The purpose of this research brief is to review research on the relationship between sexual violence and trafficking (especially, but not limited to, sex trafficking) and shed light on gaps in existing research. The documents reviewed in this brief discuss trafficking, the frequency of sexual violence against trafficking victims, health concerns of victims, and strategies for outreach to victims.
This research brief explores the prevalence of sexual violence against individuals and communities who identify as lesbian, gay, bisexual, transgender, and queer (LGBTQ). Studies between 2006 and 2011 are covered and examine sexual violence against victims who identify as LGBTQ in the form of hate or bias-motivated crimes, intimate partner violence, childhood sexual abuse, and adult sexual assault.
This resource is part of the Information Packet on Sexual Violence & Those Who Identify as LGBTQ.
This research brief, reviews articles that explore the connection between childhood sexual abuse (CSA) and subsequent sexual victimization in adulthood. It demonstrates the significant link between childhood and adulthood sexual revictimization, as well as related health problems.
This research brief explores the relationship between housing issues, homelessness, and sexual violence. The research reviewed indicates that residents of subsidized housing and people who are homeless experience disproportionate rates of sexual violence.
This Occasional Paper is entitled Beijing and Beyond: Putting Gender Economics at the Forefront, Fifteen Years After the World Conference on Women. This paper demonstrates that, notwithstanding some advances since the Beijing Conference and the adoption of CEDAW, the UN member States still have not fully implemented their commitments to gender equity as an essential condition for sustainable economic and social development. Also, the evolution of the gender statistical indicators, along with the narratives included in this publication, prove that that there is an evident gap between gender legislation and its implementation of actual policies.
Furthermore, the GEI uncovers a staggering wipe out of the economic gains made by women at the global level and the negative impact of the global financial crisis on them. These commentaries draw attention most specifically to the financial crisis as its effects are widespread and exacerbate already existing inequalities. They also highlight the gendered nature of the crisis and its effects on women and women-depending economies. Moreover, the articles point to concrete policies that which should be implemented to deal with the current crises.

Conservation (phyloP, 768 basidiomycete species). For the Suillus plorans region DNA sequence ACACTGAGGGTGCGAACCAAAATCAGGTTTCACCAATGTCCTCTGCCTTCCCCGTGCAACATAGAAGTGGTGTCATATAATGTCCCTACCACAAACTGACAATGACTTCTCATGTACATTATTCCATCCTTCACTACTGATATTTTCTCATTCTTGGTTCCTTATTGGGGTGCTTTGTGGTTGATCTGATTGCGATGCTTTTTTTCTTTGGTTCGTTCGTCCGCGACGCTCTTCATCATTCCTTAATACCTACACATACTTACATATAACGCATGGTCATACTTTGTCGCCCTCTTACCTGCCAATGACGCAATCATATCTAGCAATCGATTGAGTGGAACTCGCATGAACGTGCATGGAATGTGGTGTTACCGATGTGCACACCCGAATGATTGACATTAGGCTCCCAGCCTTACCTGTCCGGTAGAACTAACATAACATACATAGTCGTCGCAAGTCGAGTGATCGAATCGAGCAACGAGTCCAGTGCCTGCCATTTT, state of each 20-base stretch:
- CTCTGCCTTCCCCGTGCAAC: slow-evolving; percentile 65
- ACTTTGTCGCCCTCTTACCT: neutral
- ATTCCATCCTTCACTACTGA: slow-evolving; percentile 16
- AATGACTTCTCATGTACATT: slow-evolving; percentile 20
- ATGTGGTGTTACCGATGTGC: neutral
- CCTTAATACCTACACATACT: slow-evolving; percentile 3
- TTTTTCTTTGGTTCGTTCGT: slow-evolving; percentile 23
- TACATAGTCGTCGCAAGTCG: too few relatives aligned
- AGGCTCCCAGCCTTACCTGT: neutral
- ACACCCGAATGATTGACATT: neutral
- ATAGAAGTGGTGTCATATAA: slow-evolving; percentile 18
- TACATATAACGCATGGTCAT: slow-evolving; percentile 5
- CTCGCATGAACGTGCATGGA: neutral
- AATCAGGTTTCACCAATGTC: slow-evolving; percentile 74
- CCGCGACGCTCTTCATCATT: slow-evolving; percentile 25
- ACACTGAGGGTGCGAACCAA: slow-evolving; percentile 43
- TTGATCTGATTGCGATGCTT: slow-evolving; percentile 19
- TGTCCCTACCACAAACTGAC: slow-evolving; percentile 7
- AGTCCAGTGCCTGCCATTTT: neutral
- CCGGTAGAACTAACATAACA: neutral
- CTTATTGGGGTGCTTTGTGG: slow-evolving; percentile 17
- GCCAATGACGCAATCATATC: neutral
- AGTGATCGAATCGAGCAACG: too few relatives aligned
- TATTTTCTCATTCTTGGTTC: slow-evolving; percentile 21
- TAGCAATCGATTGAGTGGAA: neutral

Research on juvenile sex offenders goes back more than half a century; however, little information about these young offenders and their offenses exists. This Bulletin draws on data from the Federal Bureau of Investigation’s National Incident-Based Reporting System to provide population-based epidemiological information on juvenile sex offending.
It is OJJDP’s hope that the findings reported in this Bulletin and their implications will help inform the policy and practice of those committed to addressing the sexual victimization of youth and strengthening its preven-tion and deterrence—considerations that are critical to success.
The majority of teens have been involved in a romantic relationship. The following brief, Telling It Like It Is: Teen Perspectives on Romantic Relationships, summarizes findings from focus groups that explored what teens themselves have to say about these relationships. Among the findings:- Teens view respect, trust, and love as essential to healthy relationships.- Teens have a clear understanding and expectation of what defines a healthy romantic relationship.- Teens' relationships typically fall short of their own standards of healthy romantic relationships.- Infidelity, relationship violence, and few role models contribute to teens' low expectations for healthy relationships. Telling It Like It Is: Teen Perspectives on Romantic Relationships
This brief outlines the most promising local prevention strategies and policy changes to prevent child sexual abuse from happening in the first place. The recommendations are designed to shift social and cultural norms that increase the likelihood of child sexual abuse and exploitation.Sample recommendations include:
Decrease the saturation of media messages aimed at children by reviewing and rolling back the legislation that allowed advertising to children especially in children’s television programming.
Develop a rapid response media network to respond to breaking news with proactive prevention messages that incorporate an environmental and norms-based understanding of the causes and solutions of abuse.
Require staff training in organizations that work with children and youth specifically focused on developmentally appropriate sexuality and sexual behavior.With support from the Ms. Foundation, this brief is based on findings from a convening of national experts and local leaders, expert interviews, and a review of the literature.
This site is supported by Grant/ Cooperative Agreement No. 1UF2CE002359-02 from the Centers for Disease Control and Prevention. Its contents are solely the responsibility of the authors and do not necessarily represent the official views of the Centers for Disease Control and Prevention.